If there is a good cycling program that is well managed monetarily and in terms of activities, they will get the support from corporate Namibia, said Namibian cycling sensation Dan Craven.
Craven was giving advise on how Namibia can become more competitive in cycling, saying development in the country is growing, but not at an admirable pace.
“If we are going to produce the next Konny Looser or Max Knox, we will have to start development with the young ones. They will have to grow the interest and eventually stay long in the sport. This will allow them to mature and eventually give the country competitive results,” said Craven.
He added: “The country needs well organized programs for cycling, only then will corporate Namibia support. If there is a reliable club out there, cycling can grow even bigger.”
Craven praised the ongoing BMX kiddie’s competitions, saying they are a great platform to scout for talent.
“Unlike the mountain bike competitions and road cycling classics, the BMX program provides a different approach that allows us to identify talents to nurture in the long run, but from a young age. It is cheaper because 10 kids can use one bike and as such one is able to see those with the potential.”
According to Craven, who is in and out of the country due to his busy cycling schedules, mountain bike races have become popular and are a perfect opportunity to get locals involved. Craven was making reference to the just ended Nedbank Desert Dash that attracted about 40 per cent international participants coming from as far as Switzerland, Germany and the USA.
“The dash is special in itself. Locals have stepped up in terms of participation all thanks to Nedbank and other sponsors, cycling will live on,” side the Omaruru-based cyclist.
This year, 5 cyclists from Rundu took part in the dash, an indication of how the interest in cycling has penetrated into smaller towns.
Craven could not finish the dash due to stomach cramps as a solo rider. Last year, his colleague in the Two Men category the late Costa Seibeb suffered the same fate.
Looser and Robisch win, again
It was the Swiss’ Konny Looser third consecutive win while German Rebecca Robisch doubled her dominance in the dash this year. Looser was a favorite from the onset and proved to Namibian cycling fans that he means business. Looser clocked in at a record of 13 hours 55 minutes, almost an hour less than his previous record of 14 hours 37 seconds set in 2016.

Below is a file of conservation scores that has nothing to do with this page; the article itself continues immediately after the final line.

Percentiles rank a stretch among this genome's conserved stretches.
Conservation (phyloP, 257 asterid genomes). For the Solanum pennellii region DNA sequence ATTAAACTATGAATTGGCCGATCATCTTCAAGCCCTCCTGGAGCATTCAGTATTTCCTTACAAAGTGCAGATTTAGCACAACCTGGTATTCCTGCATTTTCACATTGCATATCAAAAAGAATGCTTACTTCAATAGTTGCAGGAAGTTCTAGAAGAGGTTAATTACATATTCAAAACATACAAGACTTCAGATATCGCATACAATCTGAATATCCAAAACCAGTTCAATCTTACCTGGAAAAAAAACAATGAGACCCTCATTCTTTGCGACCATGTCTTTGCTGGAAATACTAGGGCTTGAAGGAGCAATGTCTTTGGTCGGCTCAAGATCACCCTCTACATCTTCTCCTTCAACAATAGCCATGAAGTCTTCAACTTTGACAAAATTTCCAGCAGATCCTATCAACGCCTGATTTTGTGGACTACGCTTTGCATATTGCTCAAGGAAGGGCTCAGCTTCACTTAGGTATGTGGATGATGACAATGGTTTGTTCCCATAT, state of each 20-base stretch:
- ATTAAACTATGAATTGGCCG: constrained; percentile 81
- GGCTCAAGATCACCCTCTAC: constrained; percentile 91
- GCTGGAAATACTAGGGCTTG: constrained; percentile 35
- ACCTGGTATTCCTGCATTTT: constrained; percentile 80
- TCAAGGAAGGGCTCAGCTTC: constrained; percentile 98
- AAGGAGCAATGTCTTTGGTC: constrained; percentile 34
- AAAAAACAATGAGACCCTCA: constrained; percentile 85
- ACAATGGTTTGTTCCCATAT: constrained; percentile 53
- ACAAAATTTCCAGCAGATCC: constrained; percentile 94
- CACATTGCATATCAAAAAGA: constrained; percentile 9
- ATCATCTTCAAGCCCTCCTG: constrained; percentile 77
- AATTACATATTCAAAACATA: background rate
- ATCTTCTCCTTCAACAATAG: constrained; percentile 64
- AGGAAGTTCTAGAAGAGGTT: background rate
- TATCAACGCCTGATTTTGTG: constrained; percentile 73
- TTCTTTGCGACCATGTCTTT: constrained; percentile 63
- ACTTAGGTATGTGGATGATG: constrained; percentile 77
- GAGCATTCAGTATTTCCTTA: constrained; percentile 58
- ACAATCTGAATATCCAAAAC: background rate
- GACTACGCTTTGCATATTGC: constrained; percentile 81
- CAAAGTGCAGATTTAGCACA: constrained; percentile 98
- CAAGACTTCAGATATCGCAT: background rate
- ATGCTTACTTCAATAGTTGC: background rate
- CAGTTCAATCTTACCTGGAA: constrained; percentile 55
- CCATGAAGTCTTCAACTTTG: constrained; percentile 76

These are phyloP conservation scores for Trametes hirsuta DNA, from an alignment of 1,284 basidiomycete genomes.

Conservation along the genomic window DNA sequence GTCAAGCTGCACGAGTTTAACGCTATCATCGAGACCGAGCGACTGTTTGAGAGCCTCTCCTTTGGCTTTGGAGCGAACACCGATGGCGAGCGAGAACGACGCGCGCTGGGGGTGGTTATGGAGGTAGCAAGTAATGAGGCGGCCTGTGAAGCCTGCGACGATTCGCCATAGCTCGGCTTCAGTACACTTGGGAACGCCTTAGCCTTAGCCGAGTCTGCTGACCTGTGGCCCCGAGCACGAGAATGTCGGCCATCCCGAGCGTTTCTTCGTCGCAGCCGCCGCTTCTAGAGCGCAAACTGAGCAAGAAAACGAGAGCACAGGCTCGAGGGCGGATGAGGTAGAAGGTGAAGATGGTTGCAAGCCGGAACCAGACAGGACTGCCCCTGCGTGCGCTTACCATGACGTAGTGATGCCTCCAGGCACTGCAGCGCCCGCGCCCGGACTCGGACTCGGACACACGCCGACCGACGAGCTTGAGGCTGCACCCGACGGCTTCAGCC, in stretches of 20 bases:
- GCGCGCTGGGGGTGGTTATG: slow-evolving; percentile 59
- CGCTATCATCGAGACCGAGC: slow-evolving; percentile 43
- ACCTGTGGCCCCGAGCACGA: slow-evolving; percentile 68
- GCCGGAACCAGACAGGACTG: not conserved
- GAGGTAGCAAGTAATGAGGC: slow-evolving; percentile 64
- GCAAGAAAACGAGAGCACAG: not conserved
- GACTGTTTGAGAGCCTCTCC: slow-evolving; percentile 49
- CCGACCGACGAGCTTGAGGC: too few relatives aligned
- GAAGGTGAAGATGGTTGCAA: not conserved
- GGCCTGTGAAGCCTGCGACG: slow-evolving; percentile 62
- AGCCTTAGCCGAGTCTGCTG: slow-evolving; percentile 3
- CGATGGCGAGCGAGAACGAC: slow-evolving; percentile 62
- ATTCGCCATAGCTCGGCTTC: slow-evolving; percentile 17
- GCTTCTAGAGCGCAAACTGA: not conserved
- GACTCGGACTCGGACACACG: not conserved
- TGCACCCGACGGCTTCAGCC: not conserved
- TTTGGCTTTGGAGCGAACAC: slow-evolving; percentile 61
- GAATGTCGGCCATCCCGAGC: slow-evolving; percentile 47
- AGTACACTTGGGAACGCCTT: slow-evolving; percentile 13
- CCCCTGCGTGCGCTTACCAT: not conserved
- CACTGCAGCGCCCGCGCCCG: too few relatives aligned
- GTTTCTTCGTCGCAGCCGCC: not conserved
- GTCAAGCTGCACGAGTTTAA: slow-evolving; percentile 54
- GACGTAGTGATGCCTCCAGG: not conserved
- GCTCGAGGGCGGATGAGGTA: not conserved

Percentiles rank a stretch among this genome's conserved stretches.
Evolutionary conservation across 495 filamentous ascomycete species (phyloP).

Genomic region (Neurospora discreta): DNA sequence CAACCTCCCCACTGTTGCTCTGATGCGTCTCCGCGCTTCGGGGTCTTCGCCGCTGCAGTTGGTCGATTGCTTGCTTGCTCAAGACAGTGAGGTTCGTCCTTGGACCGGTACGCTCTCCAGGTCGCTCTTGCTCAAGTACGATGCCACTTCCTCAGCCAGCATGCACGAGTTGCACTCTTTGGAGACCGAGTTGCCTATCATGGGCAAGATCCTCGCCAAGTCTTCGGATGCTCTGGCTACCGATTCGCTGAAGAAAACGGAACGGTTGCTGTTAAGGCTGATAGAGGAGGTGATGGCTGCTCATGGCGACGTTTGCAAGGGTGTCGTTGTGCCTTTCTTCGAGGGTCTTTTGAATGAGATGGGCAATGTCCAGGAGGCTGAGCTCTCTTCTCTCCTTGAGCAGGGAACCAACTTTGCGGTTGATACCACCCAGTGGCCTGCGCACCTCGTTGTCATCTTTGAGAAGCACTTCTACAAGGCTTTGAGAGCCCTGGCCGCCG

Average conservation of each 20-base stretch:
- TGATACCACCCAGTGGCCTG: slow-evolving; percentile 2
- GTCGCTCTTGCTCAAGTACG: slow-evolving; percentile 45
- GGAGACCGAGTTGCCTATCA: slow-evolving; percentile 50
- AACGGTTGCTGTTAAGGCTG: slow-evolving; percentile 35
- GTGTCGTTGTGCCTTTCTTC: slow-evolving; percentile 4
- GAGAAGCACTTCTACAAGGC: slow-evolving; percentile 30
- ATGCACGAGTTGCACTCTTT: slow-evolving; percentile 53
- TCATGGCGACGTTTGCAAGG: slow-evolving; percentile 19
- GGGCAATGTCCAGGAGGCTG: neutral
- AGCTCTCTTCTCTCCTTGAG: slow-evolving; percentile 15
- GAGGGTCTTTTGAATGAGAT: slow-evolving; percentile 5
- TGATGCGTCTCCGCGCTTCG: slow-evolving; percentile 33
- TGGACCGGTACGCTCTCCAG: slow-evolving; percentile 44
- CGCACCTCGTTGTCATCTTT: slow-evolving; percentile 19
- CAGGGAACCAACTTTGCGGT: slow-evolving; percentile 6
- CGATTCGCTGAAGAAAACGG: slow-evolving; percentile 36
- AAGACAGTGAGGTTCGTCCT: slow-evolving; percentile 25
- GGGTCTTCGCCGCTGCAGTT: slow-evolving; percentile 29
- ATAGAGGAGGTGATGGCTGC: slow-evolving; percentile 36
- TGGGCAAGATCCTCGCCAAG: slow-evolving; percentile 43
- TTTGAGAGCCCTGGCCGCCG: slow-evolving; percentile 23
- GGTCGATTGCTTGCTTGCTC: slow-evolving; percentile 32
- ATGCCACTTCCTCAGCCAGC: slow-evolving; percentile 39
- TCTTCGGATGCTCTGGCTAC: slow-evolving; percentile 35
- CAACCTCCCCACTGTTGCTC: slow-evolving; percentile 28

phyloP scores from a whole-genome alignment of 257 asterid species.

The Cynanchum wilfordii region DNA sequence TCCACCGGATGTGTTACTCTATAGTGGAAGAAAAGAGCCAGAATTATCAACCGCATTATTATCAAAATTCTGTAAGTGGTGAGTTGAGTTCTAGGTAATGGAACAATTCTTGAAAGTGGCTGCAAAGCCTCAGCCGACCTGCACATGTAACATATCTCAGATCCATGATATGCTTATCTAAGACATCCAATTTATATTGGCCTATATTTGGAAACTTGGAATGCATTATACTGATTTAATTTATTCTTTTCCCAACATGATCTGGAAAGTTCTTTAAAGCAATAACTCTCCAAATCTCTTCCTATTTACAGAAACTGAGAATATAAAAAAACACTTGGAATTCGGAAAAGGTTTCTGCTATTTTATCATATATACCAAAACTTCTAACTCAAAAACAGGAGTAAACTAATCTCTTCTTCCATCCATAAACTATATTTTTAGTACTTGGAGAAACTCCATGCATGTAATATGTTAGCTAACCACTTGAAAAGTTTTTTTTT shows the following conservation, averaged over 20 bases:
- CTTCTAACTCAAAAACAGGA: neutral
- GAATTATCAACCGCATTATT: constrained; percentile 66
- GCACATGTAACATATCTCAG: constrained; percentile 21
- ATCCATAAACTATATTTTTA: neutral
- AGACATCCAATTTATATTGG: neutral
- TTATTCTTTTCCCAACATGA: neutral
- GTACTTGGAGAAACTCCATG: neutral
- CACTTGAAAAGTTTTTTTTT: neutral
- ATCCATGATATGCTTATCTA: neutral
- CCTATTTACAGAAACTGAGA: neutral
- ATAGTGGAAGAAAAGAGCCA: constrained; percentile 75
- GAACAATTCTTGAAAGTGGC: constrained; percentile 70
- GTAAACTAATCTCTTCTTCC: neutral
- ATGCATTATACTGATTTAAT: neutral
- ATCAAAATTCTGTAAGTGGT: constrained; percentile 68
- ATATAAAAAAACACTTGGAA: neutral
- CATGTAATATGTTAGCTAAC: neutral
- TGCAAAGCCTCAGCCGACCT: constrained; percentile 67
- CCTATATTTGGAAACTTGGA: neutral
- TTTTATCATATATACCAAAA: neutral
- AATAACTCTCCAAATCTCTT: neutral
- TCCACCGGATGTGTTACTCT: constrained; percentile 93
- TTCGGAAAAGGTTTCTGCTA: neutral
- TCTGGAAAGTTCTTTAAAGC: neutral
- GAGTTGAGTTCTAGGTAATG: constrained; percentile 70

In second place of the solo men category, Namibia Max Knox arrived 46 minutes later behind Looser, followed by South African Thinus Redelinghuys who came 31 minutes later behind him Knox.
“It is a hat-trick now and it feels nice. The dash was tough but with my experience, I managed to pull through.
I knew the second stage was going to be the most tough and important so I had to put in a lot of effort to catch up with the Four Men team. Everything eventually went according to plan,” said Looser.
Robisch on the other hand is also becoming a Dash favourite after scooping her second victory in the Dash in a time of 16 hour 09 minutes, an hour and 39 minutes faster than last year.
Namibia’s Wilmien Chamberlaine arrived two hours later to take second place while last year’s third place winner Anri Parker settled for the same position again.
The biggest winners were again Robisch and Looser who walked away with prize monies of N$34 000 each.
In the four person’s male team, Mannie’s Bike Mecca took the honours followed by Team Kia in second position and Gondwana Dust in third.
The 2017 edition started at Grove Mall in Windhoek on Friday at 15h00, with cyclists riding through the mountains and desert throughout the night. The race must be completed within 24 hours.